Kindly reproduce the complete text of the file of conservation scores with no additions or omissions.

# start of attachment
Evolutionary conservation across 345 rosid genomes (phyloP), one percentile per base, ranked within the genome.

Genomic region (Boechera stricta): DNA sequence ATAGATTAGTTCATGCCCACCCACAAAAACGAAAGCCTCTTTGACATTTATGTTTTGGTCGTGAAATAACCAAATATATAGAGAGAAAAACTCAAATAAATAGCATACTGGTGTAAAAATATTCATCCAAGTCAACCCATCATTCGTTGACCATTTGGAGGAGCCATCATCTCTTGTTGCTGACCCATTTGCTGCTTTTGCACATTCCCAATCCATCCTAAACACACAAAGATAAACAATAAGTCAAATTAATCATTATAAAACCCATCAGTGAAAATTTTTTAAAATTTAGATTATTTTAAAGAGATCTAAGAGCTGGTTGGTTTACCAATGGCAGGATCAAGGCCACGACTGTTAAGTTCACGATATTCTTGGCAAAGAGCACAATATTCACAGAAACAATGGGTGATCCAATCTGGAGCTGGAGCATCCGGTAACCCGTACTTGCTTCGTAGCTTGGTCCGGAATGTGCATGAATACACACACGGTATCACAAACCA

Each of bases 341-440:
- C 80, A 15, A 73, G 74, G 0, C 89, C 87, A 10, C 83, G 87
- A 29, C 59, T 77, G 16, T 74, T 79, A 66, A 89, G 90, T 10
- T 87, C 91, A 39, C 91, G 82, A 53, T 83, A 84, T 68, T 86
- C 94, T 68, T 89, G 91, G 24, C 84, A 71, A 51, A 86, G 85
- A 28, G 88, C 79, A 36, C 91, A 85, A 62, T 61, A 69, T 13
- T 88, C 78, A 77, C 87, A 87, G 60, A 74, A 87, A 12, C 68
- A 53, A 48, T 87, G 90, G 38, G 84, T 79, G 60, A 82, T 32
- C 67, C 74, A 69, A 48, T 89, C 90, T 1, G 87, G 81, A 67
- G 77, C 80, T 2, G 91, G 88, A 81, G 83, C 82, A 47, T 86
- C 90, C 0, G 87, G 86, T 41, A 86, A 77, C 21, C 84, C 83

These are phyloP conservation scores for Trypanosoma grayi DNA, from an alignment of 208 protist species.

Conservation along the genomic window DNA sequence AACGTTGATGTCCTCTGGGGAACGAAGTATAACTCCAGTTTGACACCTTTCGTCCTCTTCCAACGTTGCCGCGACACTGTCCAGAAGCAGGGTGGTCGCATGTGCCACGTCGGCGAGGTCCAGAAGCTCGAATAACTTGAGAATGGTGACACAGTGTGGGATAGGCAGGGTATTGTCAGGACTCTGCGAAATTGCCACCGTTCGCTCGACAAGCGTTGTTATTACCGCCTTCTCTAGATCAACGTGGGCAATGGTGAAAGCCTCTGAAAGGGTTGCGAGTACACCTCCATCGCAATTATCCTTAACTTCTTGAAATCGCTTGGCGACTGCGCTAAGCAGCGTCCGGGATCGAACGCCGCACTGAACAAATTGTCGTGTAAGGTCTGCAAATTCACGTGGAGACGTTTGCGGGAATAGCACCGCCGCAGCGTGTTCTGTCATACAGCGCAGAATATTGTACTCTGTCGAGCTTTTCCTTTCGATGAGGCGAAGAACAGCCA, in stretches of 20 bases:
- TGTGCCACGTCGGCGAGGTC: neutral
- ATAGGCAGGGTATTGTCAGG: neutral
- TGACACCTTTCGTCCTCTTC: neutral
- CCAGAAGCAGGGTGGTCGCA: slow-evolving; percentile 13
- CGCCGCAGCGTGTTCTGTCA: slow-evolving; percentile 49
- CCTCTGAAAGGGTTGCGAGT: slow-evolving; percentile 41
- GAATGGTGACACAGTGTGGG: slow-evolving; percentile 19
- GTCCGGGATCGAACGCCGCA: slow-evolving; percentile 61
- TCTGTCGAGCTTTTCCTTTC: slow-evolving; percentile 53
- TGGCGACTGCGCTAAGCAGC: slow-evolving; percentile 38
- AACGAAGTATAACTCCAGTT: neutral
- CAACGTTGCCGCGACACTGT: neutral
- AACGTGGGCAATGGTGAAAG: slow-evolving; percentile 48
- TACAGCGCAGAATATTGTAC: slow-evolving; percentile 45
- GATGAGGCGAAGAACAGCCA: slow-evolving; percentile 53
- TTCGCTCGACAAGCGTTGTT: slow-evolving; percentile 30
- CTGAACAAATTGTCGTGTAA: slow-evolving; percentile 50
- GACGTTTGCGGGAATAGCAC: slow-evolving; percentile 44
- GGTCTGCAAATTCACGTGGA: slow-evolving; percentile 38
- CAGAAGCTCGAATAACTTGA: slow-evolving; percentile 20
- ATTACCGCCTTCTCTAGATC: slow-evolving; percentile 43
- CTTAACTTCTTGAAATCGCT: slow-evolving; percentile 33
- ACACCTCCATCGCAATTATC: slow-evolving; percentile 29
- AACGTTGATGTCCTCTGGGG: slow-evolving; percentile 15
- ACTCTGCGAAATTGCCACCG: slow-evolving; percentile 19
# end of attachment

Evolutionary conservation across 345 rosid genomes (phyloP), one percentile per base, ranked within the genome.

Genomic region (Boechera stricta): DNA sequence ATAGATTAGTTCATGCCCACCCACAAAAACGAAAGCCTCTTTGACATTTATGTTTTGGTCGTGAAATAACCAAATATATAGAGAGAAAAACTCAAATAAATAGCATACTGGTGTAAAAATATTCATCCAAGTCAACCCATCATTCGTTGACCATTTGGAGGAGCCATCATCTCTTGTTGCTGACCCATTTGCTGCTTTTGCACATTCCCAATCCATCCTAAACACACAAAGATAAACAATAAGTCAAATTAATCATTATAAAACCCATCAGTGAAAATTTTTTAAAATTTAGATTATTTTAAAGAGATCTAAGAGCTGGTTGGTTTACCAATGGCAGGATCAAGGCCACGACTGTTAAGTTCACGATATTCTTGGCAAAGAGCACAATATTCACAGAAACAATGGGTGATCCAATCTGGAGCTGGAGCATCCGGTAACCCGTACTTGCTTCGTAGCTTGGTCCGGAATGTGCATGAATACACACACGGTATCACAAACCA

Each of bases 341-440:
- C 80, A 15, A 73, G 74, G 0, C 89, C 87, A 10, C 83, G 87
- A 29, C 59, T 77, G 16, T 74, T 79, A 66, A 89, G 90, T 10
- T 87, C 91, A 39, C 91, G 82, A 53, T 83, A 84, T 68, T 86
- C 94, T 68, T 89, G 91, G 24, C 84, A 71, A 51, A 86, G 85
- A 28, G 88, C 79, A 36, C 91, A 85, A 62, T 61, A 69, T 13
- T 88, C 78, A 77, C 87, A 87, G 60, A 74, A 87, A 12, C 68
- A 53, A 48, T 87, G 90, G 38, G 84, T 79, G 60, A 82, T 32
- C 67, C 74, A 69, A 48, T 89, C 90, T 1, G 87, G 81, A 67
- G 77, C 80, T 2, G 91, G 88, A 81, G 83, C 82, A 47, T 86
- C 90, C 0, G 87, G 86, T 41, A 86, A 77, C 21, C 84, C 83

These are phyloP conservation scores for Trypanosoma grayi DNA, from an alignment of 208 protist species.

Conservation along the genomic window DNA sequence AACGTTGATGTCCTCTGGGGAACGAAGTATAACTCCAGTTTGACACCTTTCGTCCTCTTCCAACGTTGCCGCGACACTGTCCAGAAGCAGGGTGGTCGCATGTGCCACGTCGGCGAGGTCCAGAAGCTCGAATAACTTGAGAATGGTGACACAGTGTGGGATAGGCAGGGTATTGTCAGGACTCTGCGAAATTGCCACCGTTCGCTCGACAAGCGTTGTTATTACCGCCTTCTCTAGATCAACGTGGGCAATGGTGAAAGCCTCTGAAAGGGTTGCGAGTACACCTCCATCGCAATTATCCTTAACTTCTTGAAATCGCTTGGCGACTGCGCTAAGCAGCGTCCGGGATCGAACGCCGCACTGAACAAATTGTCGTGTAAGGTCTGCAAATTCACGTGGAGACGTTTGCGGGAATAGCACCGCCGCAGCGTGTTCTGTCATACAGCGCAGAATATTGTACTCTGTCGAGCTTTTCCTTTCGATGAGGCGAAGAACAGCCA, in stretches of 20 bases:
- TGTGCCACGTCGGCGAGGTC: neutral
- ATAGGCAGGGTATTGTCAGG: neutral
- TGACACCTTTCGTCCTCTTC: neutral
- CCAGAAGCAGGGTGGTCGCA: slow-evolving; percentile 13
- CGCCGCAGCGTGTTCTGTCA: slow-evolving; percentile 49
- CCTCTGAAAGGGTTGCGAGT: slow-evolving; percentile 41
- GAATGGTGACACAGTGTGGG: slow-evolving; percentile 19
- GTCCGGGATCGAACGCCGCA: slow-evolving; percentile 61
- TCTGTCGAGCTTTTCCTTTC: slow-evolving; percentile 53
- TGGCGACTGCGCTAAGCAGC: slow-evolving; percentile 38
- AACGAAGTATAACTCCAGTT: neutral
- CAACGTTGCCGCGACACTGT: neutral
- AACGTGGGCAATGGTGAAAG: slow-evolving; percentile 48
- TACAGCGCAGAATATTGTAC: slow-evolving; percentile 45
- GATGAGGCGAAGAACAGCCA: slow-evolving; percentile 53
- TTCGCTCGACAAGCGTTGTT: slow-evolving; percentile 30
- CTGAACAAATTGTCGTGTAA: slow-evolving; percentile 50
- GACGTTTGCGGGAATAGCAC: slow-evolving; percentile 44
- GGTCTGCAAATTCACGTGGA: slow-evolving; percentile 38
- CAGAAGCTCGAATAACTTGA: slow-evolving; percentile 20
- ATTACCGCCTTCTCTAGATC: slow-evolving; percentile 43
- CTTAACTTCTTGAAATCGCT: slow-evolving; percentile 33
- ACACCTCCATCGCAATTATC: slow-evolving; percentile 29
- AACGTTGATGTCCTCTGGGG: slow-evolving; percentile 15
- ACTCTGCGAAATTGCCACCG: slow-evolving; percentile 19